Still, many, if not most, of the people in the world do not live in an industrialized society, so there is still plenty of opportunity to see if the observed trend still holds. For some reason Scientific American makes no mention (and provides no link) to the study that inspired the article, appearing in the June 26 edition of PNAS and by Lummaa, et al., entitled “Male twins reduce fitness of female co-twins in humans.” From what I can glean from the abstract, the authors argue from an entirely hormonal origin for reduced reproductive success in female twins born with a male brother, even if the brother dies at some point. Societal and cultural values do not seem to make a difference in the group studied, although I am still a bit dubious about the assertion that culture doesn’t compensate and would like to see a similar study undertaken with extant groups of people so more detail can be taken in. Regardless of how accurate the conclusions may or may not be, it is interesting to me personally as I am friends with a family where the mother had two sets of twins, each pair consisting of a boy and a girl.

Still, the idea that males might be favored in one way or another is not so strange an idea, especially since it’s becoming apparent that evolution can work on males in females of the same species in different ways. A study revealed earlier this year about Red Deer seem to show that what makes a successful male deer does not make a successful female deer (and vice versa), and another study involving White Rhinoceros showed that male offspring are favored when it comes to receiving milk from their mothers. The more we learn about species, the more dynamic and interesting things become, and before the study on deer I can’t say that I had considered the idea that an especially successful male deer might produce sub-par female offspring as a result of his prowess (although any sons would gain the benefit of dad’s genes).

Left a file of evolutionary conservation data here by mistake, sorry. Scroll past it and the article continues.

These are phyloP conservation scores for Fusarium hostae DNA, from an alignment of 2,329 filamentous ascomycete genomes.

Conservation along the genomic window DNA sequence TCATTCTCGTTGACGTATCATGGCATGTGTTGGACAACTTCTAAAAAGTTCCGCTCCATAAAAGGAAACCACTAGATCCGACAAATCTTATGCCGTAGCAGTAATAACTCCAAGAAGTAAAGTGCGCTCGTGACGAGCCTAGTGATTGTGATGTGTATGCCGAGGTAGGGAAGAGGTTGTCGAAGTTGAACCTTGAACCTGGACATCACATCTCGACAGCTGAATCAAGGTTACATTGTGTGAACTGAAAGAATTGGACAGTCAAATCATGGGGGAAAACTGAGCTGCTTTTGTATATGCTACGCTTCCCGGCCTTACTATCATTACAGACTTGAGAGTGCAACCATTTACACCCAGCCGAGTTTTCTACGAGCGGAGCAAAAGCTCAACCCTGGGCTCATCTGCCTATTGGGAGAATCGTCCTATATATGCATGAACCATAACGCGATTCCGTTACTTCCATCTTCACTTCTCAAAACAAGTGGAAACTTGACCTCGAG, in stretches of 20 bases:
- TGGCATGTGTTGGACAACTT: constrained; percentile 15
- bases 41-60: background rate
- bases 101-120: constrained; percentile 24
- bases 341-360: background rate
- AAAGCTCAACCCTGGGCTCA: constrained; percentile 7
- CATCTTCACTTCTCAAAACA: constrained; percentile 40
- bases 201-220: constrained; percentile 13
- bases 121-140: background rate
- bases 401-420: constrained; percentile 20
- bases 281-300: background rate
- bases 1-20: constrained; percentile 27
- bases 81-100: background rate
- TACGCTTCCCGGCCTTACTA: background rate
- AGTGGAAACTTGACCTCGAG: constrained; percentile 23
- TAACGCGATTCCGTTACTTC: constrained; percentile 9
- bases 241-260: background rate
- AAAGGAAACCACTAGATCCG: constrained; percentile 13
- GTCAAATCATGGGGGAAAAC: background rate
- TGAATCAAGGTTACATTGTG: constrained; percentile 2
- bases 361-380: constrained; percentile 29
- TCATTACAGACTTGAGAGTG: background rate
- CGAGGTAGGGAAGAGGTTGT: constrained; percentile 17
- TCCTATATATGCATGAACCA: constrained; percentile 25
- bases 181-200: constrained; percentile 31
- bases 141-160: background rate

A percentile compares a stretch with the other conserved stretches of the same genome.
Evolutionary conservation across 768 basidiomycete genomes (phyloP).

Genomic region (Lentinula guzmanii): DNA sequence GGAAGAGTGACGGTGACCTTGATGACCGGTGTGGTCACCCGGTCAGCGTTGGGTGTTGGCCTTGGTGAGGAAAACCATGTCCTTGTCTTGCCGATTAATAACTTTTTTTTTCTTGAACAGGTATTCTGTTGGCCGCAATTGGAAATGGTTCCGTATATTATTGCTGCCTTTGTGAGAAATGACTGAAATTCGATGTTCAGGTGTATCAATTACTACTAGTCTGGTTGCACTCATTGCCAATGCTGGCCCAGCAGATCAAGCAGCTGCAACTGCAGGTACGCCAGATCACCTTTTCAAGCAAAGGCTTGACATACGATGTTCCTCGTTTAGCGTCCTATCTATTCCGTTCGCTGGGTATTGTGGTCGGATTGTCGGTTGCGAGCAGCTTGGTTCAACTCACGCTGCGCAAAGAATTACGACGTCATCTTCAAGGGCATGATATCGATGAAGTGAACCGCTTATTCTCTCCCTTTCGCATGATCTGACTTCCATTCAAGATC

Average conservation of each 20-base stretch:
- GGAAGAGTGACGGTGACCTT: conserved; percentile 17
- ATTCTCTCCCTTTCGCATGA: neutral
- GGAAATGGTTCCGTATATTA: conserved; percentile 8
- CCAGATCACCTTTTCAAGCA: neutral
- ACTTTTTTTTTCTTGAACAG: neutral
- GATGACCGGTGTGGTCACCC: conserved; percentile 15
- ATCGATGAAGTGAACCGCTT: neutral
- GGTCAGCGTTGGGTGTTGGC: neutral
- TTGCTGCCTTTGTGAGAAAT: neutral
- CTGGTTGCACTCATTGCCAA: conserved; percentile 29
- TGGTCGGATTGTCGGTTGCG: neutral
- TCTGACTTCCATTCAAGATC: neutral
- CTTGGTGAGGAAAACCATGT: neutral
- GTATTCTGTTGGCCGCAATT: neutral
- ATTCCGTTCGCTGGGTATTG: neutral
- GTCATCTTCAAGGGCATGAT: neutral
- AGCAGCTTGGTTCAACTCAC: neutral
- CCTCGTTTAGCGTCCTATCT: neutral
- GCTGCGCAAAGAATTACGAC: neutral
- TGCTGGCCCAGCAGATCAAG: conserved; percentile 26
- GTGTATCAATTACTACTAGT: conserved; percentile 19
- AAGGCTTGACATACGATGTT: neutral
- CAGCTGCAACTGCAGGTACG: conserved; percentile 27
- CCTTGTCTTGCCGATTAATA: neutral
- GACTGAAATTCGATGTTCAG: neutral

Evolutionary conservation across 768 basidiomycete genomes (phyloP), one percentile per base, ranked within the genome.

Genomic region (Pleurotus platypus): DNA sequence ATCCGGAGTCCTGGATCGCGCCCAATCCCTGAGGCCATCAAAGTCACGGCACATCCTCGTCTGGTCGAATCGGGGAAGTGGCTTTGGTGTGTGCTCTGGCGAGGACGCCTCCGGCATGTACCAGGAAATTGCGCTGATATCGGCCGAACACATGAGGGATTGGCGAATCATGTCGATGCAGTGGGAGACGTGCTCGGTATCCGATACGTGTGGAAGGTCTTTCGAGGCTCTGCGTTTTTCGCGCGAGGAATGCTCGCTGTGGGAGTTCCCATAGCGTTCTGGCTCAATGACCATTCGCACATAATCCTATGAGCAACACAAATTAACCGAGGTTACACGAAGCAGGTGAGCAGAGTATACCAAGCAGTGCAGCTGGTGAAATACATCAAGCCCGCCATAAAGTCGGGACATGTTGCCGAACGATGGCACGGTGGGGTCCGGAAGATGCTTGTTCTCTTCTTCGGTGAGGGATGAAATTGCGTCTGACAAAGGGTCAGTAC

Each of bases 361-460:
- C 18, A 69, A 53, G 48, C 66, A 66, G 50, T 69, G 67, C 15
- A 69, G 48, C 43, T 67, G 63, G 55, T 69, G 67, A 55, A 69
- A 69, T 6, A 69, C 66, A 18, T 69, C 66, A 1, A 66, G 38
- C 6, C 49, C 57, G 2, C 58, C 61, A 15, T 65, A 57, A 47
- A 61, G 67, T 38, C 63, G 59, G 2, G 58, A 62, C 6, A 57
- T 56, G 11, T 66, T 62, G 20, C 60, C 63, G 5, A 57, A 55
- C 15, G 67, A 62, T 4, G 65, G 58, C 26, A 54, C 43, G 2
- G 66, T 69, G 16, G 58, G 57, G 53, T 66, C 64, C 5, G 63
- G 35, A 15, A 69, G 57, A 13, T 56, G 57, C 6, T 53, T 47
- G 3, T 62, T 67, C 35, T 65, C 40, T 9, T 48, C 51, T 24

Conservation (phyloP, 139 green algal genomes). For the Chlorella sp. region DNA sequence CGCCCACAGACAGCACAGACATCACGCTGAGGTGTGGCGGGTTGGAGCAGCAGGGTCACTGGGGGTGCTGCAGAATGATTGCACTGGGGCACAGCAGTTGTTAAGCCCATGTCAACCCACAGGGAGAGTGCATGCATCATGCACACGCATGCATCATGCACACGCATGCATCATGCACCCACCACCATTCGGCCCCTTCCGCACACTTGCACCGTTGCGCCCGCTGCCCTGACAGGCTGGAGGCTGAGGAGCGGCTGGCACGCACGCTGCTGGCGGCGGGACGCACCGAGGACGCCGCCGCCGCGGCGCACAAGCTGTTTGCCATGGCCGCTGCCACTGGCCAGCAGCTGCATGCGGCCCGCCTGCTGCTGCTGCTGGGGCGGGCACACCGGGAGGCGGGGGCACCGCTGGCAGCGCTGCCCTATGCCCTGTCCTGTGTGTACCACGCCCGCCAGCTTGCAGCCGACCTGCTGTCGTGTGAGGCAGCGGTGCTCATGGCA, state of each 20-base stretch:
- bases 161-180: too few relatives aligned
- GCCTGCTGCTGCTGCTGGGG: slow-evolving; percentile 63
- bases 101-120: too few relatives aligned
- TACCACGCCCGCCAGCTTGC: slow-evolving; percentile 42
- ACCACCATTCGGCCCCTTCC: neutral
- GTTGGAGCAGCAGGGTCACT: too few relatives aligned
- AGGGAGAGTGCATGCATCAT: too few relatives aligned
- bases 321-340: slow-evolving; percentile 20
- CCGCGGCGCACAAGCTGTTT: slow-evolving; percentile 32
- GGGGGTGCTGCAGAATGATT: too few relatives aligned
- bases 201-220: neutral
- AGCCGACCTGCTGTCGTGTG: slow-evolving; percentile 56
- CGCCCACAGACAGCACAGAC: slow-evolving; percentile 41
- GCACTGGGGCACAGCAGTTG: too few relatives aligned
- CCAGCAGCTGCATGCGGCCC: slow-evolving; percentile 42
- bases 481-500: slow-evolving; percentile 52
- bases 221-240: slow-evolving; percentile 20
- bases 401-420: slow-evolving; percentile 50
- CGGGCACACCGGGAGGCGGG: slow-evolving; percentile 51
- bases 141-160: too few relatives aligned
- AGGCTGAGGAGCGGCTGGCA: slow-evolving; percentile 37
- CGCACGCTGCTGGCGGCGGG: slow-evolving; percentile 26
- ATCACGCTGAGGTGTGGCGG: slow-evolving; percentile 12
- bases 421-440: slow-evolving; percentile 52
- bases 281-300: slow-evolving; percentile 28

Finally, the new issue of Natural History has an article about the skeleton of “Lucy” going on tour in the U.S. by AMNH paleoanthropologist Ian Tattersall. He writes;

Dinosaur bones and many other fossils routinely hit the road, but fossils of extinct hominids tend to be treated as sarcosanct, never allowed to leave their home institutions, let alone their countries of origin. That is regrettable, in part because such fossils are the patrimony of all humankind. Furthermore, paleontology is quintessentially a comparative business: no fossil can be satisfactorily understood in isolation from the wider record.